Gifted Children and THE NEWS
These days NEWS can be seen at any time of the day, and through a number of digital devices that are now so much a part of our lives: in official news bulletins, or on social media on smart phones, TV at home and elsewhere, ipads, etc. News items include a high proportion of disasters, accidents, and upsetting incidences here in Australia, and overseas. For instance, the bushfire reports we have seen over the summer.
The visual part of these reports are said to have a greater impact on us than just hearing about it. However, young children do not always understand images the way adults do.
As families make judgements about what children see – on any form of digital device – there are several aspects of children’s ability to understand what they see that adults need to keep in mind.
From a very early age children instinctively love stories. But when stories are mostly visual young children do not naturally understand that each image illustrates the developing story line. The ability to remember the images and understand them as building a coherent and plausible narrative only develops after the early years of a child’s life — as they gain experience of their world and their brain capacity grows.
I would expect that this is likely to be much the same for young gifted children. However, I have not found any research into this so it is difficult to be certain about whether they manage this earlier or not. Parents would need to estimate the level of understanding of their own child.
The younger the child the more likely they are to see each image as a standalone picture and to not be able to grasp ‘the overall picture’ that the story is presenting. This means that images of threatening or distressing incidents may frighten a child even though the story may have a safe or reassuring ending.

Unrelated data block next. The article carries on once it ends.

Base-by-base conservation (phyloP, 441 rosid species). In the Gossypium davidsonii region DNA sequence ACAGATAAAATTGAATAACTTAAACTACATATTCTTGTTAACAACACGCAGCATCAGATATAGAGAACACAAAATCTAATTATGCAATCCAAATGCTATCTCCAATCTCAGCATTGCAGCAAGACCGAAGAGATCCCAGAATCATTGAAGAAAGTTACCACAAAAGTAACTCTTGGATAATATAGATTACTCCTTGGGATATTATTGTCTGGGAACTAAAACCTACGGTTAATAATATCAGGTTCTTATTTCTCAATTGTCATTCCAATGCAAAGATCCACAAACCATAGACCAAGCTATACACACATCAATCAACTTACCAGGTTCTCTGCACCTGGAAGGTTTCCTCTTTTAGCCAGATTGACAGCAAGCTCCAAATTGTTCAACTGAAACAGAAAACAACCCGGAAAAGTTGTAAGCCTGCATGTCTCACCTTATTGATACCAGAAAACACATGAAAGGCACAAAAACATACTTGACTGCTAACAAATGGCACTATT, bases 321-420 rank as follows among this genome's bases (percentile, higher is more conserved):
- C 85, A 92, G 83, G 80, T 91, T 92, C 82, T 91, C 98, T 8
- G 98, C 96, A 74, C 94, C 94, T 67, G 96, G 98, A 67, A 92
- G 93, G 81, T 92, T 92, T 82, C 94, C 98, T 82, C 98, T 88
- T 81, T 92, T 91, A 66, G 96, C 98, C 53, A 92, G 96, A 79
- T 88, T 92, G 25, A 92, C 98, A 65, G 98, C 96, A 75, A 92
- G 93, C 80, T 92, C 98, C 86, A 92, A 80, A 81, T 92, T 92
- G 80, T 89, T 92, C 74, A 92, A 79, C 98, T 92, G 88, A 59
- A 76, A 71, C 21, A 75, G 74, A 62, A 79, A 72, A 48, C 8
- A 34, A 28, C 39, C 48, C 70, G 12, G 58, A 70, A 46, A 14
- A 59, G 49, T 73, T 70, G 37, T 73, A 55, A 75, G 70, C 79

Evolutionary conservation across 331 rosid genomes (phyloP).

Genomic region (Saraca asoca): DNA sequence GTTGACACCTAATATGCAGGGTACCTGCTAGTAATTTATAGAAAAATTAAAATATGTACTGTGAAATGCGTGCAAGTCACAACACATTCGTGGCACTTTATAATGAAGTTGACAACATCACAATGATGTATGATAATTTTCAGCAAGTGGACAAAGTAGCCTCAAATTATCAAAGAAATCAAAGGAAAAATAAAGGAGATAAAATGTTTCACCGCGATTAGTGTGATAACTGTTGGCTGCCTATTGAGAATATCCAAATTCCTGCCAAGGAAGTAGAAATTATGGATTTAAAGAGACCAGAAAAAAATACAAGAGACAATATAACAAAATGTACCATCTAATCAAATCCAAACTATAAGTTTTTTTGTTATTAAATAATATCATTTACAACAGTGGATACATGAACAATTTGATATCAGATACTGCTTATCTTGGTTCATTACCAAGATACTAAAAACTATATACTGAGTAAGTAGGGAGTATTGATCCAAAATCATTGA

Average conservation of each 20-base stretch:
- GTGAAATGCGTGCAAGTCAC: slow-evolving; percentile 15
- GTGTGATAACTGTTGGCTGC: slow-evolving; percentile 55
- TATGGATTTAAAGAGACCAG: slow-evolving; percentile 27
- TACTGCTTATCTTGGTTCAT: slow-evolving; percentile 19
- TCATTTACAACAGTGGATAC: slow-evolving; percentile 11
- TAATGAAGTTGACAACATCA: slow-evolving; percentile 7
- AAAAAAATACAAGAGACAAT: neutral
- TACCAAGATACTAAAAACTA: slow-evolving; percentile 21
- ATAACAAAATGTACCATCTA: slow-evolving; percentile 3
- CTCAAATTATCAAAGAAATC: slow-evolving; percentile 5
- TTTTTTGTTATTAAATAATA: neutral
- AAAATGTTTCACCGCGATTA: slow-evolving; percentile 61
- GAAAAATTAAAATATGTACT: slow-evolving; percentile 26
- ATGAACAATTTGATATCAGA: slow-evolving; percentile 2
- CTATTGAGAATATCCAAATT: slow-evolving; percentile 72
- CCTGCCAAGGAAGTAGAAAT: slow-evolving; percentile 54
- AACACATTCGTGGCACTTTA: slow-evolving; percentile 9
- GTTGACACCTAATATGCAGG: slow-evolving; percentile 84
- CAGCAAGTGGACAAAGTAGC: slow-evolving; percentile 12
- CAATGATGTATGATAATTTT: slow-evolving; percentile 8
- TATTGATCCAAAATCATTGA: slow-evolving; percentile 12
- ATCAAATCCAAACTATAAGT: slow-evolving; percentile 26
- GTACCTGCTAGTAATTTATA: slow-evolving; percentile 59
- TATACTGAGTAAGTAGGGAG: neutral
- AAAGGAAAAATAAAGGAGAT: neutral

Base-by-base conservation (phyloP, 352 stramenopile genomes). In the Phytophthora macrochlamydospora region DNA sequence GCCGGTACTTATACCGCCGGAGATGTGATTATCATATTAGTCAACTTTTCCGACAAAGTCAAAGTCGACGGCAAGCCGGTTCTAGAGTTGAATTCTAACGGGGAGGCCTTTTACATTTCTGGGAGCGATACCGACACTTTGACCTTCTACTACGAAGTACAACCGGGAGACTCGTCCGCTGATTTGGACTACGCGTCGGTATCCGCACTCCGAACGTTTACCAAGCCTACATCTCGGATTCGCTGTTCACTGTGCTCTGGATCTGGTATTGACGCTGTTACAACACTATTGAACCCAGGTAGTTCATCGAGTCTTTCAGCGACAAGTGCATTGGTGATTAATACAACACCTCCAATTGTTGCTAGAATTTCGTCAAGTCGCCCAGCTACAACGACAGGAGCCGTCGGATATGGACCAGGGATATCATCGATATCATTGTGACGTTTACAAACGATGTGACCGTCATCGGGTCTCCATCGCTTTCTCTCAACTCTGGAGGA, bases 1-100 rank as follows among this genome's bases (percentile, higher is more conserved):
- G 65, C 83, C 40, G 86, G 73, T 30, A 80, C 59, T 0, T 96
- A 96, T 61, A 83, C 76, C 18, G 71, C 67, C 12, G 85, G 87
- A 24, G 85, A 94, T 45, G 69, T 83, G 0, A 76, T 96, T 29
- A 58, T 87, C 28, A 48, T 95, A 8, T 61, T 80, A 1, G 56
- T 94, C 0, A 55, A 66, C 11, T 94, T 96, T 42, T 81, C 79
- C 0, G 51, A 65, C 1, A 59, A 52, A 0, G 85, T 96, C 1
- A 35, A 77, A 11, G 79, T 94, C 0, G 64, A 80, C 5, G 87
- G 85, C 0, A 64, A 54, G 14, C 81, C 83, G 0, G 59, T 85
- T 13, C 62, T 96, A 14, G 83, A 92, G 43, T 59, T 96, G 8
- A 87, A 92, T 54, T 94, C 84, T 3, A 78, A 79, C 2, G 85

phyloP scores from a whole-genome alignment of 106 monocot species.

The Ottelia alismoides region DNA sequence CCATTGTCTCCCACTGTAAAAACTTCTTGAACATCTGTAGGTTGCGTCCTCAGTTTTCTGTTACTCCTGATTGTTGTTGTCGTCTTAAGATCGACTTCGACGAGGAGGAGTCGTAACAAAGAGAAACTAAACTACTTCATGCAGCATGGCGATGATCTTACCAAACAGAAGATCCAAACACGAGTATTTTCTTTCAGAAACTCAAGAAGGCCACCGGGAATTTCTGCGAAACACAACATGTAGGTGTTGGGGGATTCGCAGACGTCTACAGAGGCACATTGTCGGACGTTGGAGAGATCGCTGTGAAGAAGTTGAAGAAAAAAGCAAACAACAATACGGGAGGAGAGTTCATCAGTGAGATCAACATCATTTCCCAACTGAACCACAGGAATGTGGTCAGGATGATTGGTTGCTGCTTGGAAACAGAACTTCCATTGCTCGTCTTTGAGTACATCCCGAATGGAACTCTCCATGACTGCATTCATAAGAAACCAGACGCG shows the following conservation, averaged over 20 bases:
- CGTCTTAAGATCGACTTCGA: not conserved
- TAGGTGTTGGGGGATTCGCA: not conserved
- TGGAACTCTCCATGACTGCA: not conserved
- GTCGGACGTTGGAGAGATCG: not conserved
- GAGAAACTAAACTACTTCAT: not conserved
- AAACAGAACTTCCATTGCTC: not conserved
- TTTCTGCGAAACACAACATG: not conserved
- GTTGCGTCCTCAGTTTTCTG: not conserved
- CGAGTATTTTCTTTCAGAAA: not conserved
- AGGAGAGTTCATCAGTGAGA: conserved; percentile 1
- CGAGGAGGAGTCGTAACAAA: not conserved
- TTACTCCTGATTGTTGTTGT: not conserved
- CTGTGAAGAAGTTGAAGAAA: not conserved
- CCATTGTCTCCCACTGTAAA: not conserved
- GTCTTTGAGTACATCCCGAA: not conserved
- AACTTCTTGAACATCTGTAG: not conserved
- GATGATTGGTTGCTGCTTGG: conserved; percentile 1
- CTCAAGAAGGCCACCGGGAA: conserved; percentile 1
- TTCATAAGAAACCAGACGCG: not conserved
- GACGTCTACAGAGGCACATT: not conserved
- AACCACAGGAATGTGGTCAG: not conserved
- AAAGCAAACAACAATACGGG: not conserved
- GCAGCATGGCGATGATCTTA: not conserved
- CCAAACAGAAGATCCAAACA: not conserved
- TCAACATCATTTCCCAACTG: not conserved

As well, adults need to keep in mind that a child’s long term healthy emotional development depends on them ‘knowing’ their family and community will keep them safe, help them feel secure, and knowing they can trust the adults they depend on.
As a child grows, so does their experience of the world and their ability to process the happenings around them. In an age-typical child by the time they reach 7 to 8 years of age their brain has developed enough for them to understand that frightening images are not necessarily about incidents that will also happen to them, and that bad happenings can be ‘fixed’. Before this age, seeing more than the occasional images of disasters, or traumas can really undermine a child’s feeling of trust and confidence that their world is safe enough. This can have long term consequences for their mental well-being.
In situations where adults have some control over what a child sees, hears and experiences — the rule of thumb to judge if they are mature enough to cope is — can the child or young person understand that there is a reassuring and believable outcome to a upsetting situation. Or can they take – maybe with adult support – some meaningful action to resolve a real life accident or catastrophe to improve a bad situation. Many adults also need this sort of reassurance that something can be done to resolve upsetting incidents – for example the huge numbers of Australians donating to the bushfire appeals.
For those who live and work with children who are intellectually advanced – those we commonly describe as gifted – there are several additional aspects of their mental development which need to be kept in mind. It is well accepted that many of these children, from a very young age through to teenagers, show heightened emotional sensitivity. Also they have a greater capacity than average children of their age – to make mental connections between what they already know and have just seen and heard. They may not always be correct in their understanding but they usually see a bigger – wider – picture than others of their age.